Where did Lawlor get the extra £2.6 million?
BY ROBBIE MacGABHANN
There was a man whom we all knew, who had so many bank accounts he didn't know what to do. Believe it or not, this is not a fairytale, but the life of former Fianna Fáil TD Liam Lawlor.
Last week, Lawlor made yet another of his acrimonious appearances at the Flood Tribunal. After his first day of evidence Lawlor was told by the tribunal chairperson to go home and think very carefully about his answers.
At the end of the week Justice Flood said it was clear that Lawlor had not complied with the terms of reference of the Tribunal or the Supreme Court judgement that compelled him to attend the Tribunal this week.
We now move back to the High Court to see if it thinks that Lawlor has breached the court's order compelling him not only to attend the Tribunal but also to produce documentation sought about companies he had an interest in and bank accounts under his control.
Lawlor repeated during his evidence that he felt the scope of the questioning was either an attempt to entrap him or to widen the Tribunal enquiries outside the issue of planning to his total business interests.
All of that apart, Lawlor's testimony and the Tribunal's discoveries to date about his business affairs make compelling reading.
At the heart of the Tribunal's interest in Lawlor is that over £4.6 million was lodged to the 18 bank accounts he had from 1983 to date. During this time his Leinster House income and expenses totalled only £515,000. Of the remaining £4.1 million, Lawlor can account for another £1.5 million. That still leaves £2.5 million unaccounted for.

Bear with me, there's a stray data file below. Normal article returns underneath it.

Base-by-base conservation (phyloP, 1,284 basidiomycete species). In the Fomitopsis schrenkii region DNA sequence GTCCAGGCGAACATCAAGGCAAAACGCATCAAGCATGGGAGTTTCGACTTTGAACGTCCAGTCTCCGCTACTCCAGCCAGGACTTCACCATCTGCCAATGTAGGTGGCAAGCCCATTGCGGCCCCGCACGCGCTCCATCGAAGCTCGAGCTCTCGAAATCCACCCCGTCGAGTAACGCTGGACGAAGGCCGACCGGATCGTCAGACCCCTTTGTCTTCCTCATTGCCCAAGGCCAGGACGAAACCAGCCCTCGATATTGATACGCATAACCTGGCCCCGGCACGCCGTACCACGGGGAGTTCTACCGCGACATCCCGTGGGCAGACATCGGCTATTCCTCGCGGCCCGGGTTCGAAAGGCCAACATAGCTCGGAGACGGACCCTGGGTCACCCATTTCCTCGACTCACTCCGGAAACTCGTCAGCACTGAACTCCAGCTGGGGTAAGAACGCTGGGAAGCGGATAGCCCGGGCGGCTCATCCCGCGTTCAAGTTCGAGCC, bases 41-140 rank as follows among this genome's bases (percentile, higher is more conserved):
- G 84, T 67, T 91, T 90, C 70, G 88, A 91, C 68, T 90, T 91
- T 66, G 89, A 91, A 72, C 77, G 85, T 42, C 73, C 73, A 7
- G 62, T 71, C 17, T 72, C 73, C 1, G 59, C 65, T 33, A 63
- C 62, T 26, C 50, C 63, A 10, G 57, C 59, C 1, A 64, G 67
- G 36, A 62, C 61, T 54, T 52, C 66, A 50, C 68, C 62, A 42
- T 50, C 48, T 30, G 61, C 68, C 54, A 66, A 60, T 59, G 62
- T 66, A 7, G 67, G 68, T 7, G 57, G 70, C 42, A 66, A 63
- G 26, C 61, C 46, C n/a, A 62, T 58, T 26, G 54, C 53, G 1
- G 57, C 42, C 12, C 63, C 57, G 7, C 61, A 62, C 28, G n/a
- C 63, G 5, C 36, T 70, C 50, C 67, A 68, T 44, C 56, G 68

So how did Liam Lawlor accumulate all this money? Well, it seems that when he was not working legislating etc, he was opening companies and offering consultancy services.
One such consultancy company was called Demographic Strategic Consultants. Since September 1998 this company has been paying Liam Lawlor about £1,000 a month. Another company Economic Reports was found to have £161,000 lodged in the company bank accounts.
One venture that soaked up a lot of money was Advanced Proteins. This was set up in 1984 to manufacture proteins. It never traded but had £900,000 lodged in company accounts, £300,000 of which came from Larry Goodman. According to Lawlor the money was part of an ongoing feasibility study into setting up a manufacturing facility in Ireland.
other Lawlor company called Industrial Consultants was set up to provide advice on cold storage in Nigeria. It was through this company that fake invoices were issued to National Toll Roads for £74,000 in political donations to Lawlor.
Lawlor companies had business in not only Nigeria but also Britain, Argentina and the Czech Republic. It was from companies in the Czech Republic that in 1995 Lawlor received loans of £600,000, £30,000 of which has been paid back to date.
When it was put to Lawlor that this was strange to get such a substantial loan, with no schedule of payments, no rate of interest and no correspondence from the lender, Lawlor said, that he had a profit sharing agreement with the Longwater Investment, the company that offered up the £600,000 no questions asked. Lawlor expected some of their projects to become profitable shortly.
However, the most compelling aspect of the life of the man with 18 bank accounts was when he received a cheque from self-styled PR consultant Frank Dunlop. The invoices for this cheque went through a company called Long Associates, with an address in ``downtown London'' according to Lawlor.
So, to which of the 18 bank accounts did Lawlor lodge the money? None. Liam brought the £38,000 cheque to Sarsfield's pub in Inchicore, where the owner Pat Murphy cashed it for him, in installments.
Lawlor got the money in different amounts of between £5,000 and £10,000 from Murphy when he was ``out walking the land, checking the cattle''.
This part of Lawlor's testimony brought laughter from the public gallery at the Tribunal. However there is nothing funny about the millions disclosed so far of Lawlor's wealth. Lawlor argues that this investigation into his private financial life is inappropriate and not within the remit of the Tribunal. How many members of the general public, especially those living in his constituency, would agree?